Even as New Jersey Governor Chris Christie faces an audit of his federally funded tourism advertisements, an influx of campaign money makes commercials paid for by taxpayers or corporate sponsors increasingly attractive to cash-strapped politicians.
Weeks after Newt Gingrich urged reluctant U.S. House Republicans to expand Medicare coverage for prescription drugs, he and some of the highest-paying clients of his health-policy center gained access to President George W. Bush’s bill-signing ceremony turning it into law.
An Internal Revenue Service decision revoking the tax-exempt status of a small political nonprofit organization may foreshadow an investigation into groups such as Crossroads GPS and Priorities USA that spend millions on the 2012 U.S. presidential election.
Salomon Melgen, the Florida political donor at the center of a criminal probe, said he and Senator Robert Menendez are “like brothers” who spoke weekly, yet his companies never benefited and he broke no laws.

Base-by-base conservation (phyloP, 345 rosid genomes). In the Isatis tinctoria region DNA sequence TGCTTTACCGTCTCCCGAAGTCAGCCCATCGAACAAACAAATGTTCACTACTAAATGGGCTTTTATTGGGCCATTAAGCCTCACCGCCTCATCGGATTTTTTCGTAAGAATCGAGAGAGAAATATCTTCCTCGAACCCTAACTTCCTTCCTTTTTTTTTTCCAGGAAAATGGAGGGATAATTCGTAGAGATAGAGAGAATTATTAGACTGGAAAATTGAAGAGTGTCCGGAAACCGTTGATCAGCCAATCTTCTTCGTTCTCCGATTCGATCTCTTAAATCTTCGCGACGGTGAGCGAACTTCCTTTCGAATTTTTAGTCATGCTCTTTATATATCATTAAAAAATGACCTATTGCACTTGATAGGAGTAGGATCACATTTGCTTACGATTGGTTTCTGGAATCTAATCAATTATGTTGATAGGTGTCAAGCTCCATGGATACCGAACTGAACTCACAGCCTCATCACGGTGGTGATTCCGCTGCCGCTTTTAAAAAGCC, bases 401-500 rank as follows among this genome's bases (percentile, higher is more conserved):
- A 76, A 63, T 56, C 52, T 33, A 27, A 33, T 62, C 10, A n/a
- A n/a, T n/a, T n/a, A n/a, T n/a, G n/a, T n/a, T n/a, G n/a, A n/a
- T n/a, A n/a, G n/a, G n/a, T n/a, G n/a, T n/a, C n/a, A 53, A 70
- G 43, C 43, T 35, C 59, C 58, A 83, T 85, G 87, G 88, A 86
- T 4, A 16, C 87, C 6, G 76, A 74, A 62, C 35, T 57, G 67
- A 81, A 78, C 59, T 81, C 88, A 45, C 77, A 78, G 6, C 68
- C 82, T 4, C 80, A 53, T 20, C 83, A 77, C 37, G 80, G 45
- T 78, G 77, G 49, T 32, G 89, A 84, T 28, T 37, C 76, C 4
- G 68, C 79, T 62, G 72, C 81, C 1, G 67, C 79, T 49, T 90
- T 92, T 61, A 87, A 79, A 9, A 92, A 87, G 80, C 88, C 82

Google Inc. is moving its Washington office closer to Capitol Hill after spending $18.2 million on lobbying, more than Northrop Grumman Corp. and enough to rank the technology company as the eighth-biggest advocacy spender.
Tom DeLay, the former Republican congressman from Texas and one of the most powerful leaders of the U.S. House in modern times, won a reversal of his conviction for money laundering from a state appeals court in Austin.
Representative Harold Rogers of Kentucky directed millions of dollars in business to Kentucky company Phoenix Products Co., one of his campaign contributors, for $17,000 leak-proof drip pans for U.S. Army helicopters when similar products can be bought for about $2,500, according to a competitor.